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Sean Bruyea, a retired Canadian Forces captain, speaks to reporters in Ottawa on Oct. 7, 2010. (CHRIS WATTIE/Reuters)
Sean Bruyea, a retired Canadian Forces captain, speaks to reporters in Ottawa on Oct. 7, 2010. (CHRIS WATTIE/Reuters)

Bureaucrats who violated veteran's privacy get 'slap on the wrist' Add to ...

Veterans Affairs bureaucrats who rifled through the personal files of a department critic were handed written reprimands and three-day suspensions - penalties the victim calls a "slap on the wrist."

An internal investigation found 54 veterans bureaucrats improperly snooped through Sean Bruyea's personal files, including medical and psychiatric reports. Some of them used the information to smear the outspoken critic.

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"These employees have been disciplined and department officials consider this matter has been successfully addressed and closed," said a Feb. 25 letter to Mr. Bruyea, obtained by The Canadian Press.

The two-month internal investigation determined that 614 employees handled his file over a number of years, but many had no need to do so.

Some of his personal information was included in briefing notes to former veterans affairs minister Greg Thompson in 2006 as the Conservative government prepared to implement the New Veterans Charter, which substantially overhauled benefits for former soldiers.

Revelations last fall of the sloppy handling of Mr. Bruyea's private information within the department stoked a political fire storm, which intensified when the federal privacy commissioner ruled bureaucrats violated privacy law in the matter. The federal government fast-tracked a $400,000, out-of-court settlement and an apology for Mr. Bruyea.

Veterans Affairs Minister Jean-Pierre Blackburn defended the punishments, saying there were a number of mitigating factors, including the amount of time that has elapsed and the fear of setting a precedent by firing offenders.

"It's unbelievable," Mr. Bruyea said upon learning the penalties, which were not outlined his letter.

Mr. Blackburn said there was no evidence officials "intended to harm" Mr. Bruyea, whose criticism risked derailing the launch of the charter.

The department didn't emphasize privacy protection before the Mr. Bruyea scandal erupted and that was also taken into account in deciding penalties, said the minister.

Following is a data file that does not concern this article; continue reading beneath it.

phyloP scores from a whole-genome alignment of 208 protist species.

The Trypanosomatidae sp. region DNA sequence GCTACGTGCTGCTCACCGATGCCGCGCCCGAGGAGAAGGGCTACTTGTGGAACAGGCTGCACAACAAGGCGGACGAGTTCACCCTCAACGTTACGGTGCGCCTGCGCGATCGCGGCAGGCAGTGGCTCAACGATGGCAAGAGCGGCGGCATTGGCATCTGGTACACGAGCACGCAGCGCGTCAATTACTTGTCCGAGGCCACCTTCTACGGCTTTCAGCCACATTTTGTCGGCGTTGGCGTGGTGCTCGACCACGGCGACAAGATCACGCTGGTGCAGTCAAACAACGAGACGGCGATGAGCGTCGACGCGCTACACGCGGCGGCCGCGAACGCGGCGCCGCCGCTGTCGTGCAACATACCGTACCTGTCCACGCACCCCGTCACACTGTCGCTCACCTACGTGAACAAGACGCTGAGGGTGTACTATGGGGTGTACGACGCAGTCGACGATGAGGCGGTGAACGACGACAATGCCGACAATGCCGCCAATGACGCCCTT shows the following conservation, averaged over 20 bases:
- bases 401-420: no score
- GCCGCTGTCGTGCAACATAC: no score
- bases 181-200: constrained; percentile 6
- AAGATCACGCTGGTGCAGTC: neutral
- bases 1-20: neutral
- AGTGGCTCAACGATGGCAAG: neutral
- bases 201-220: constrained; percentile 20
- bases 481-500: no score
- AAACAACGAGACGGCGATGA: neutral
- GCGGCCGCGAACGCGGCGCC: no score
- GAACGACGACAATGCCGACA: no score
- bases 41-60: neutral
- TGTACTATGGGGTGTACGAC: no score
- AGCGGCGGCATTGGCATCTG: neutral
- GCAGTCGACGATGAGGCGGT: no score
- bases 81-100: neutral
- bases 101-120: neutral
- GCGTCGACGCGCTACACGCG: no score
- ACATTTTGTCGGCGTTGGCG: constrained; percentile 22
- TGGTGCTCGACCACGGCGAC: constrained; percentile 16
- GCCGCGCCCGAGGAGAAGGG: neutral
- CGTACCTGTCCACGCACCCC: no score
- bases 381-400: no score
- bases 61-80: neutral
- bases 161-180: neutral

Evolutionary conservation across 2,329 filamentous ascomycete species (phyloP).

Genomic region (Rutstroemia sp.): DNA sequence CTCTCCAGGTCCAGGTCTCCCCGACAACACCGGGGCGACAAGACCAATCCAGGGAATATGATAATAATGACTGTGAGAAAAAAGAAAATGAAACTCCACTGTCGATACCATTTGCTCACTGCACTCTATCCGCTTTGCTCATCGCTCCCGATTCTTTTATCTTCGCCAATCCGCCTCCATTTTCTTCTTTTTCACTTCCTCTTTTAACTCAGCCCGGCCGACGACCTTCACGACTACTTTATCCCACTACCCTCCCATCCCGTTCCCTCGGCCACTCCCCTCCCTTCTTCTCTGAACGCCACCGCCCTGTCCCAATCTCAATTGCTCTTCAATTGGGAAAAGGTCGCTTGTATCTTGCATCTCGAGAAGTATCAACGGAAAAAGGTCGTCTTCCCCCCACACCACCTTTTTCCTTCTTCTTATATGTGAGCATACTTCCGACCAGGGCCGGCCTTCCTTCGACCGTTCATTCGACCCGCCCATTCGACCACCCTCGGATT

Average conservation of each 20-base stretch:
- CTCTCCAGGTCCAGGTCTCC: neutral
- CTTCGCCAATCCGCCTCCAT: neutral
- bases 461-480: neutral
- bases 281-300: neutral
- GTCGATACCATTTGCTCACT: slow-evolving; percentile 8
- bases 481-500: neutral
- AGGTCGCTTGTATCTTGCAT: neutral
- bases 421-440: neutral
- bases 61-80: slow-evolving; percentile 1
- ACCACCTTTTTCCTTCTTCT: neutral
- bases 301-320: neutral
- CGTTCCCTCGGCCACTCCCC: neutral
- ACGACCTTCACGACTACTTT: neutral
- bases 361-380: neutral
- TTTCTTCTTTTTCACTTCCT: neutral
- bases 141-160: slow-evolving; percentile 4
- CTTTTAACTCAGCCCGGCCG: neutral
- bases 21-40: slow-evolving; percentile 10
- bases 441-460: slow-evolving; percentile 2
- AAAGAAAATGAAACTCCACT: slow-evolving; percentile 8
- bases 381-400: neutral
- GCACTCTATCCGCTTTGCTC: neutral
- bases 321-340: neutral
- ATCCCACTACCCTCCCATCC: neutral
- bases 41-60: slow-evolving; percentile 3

"I don't want to excuse what has happened, but it was part of the reality of the department at the time," said Mr. Blackburn. "We went as far as possible for the sanctions."

Sources at Veterans Affairs said some of the individuals have grieved the penalties under their collective agreements and the government has faced resistance from the federal employees' union.

Mr. Blackburn said a similar fiasco wouldn't happen today because bureaucrats now understand that what they did to Mr. Bruyea was wrong.

Last fall, the minister promised tough action and said some bureaucrats "may be fired" in the wake of the scandal, which struck at the heart of one of the Harper government's core constituencies - veterans.

Mr. Bruyea was shocked.

"He made the promise he would fire people," Mr. Bruyea said Tuesday. "Don't tell me they didn't understand what they were doing. Everyone of those briefing notes on me made reference to the Privacy Act. What are they going to do? Keep breaking the law?"

Three of the senior bureaucrats named in his lawsuit last fall have received promotions. Mr. Bruyea said the message to the public service is unambiguous.

"It doesn't even come close to making government wrongdoing accountable," he said. "It's obvious there are rewards and the message here is that the rewards for breaking the law are much greater than the punishment."

Part of the damage control exercise saw the department set up accountability sessions with staff to make sure they understood the limits of privacy legislation. That prompted a backlash with some federal officials at the department's headquarters in Charlottetown, who claimed they had been made scapegoats for the misdeeds of senior managers and political staff.

Leaked copies of internal department electronic messages, obtained and published by The Canadian Press last fall, show that one regional manager described the mandatory gatherings as "a farce."

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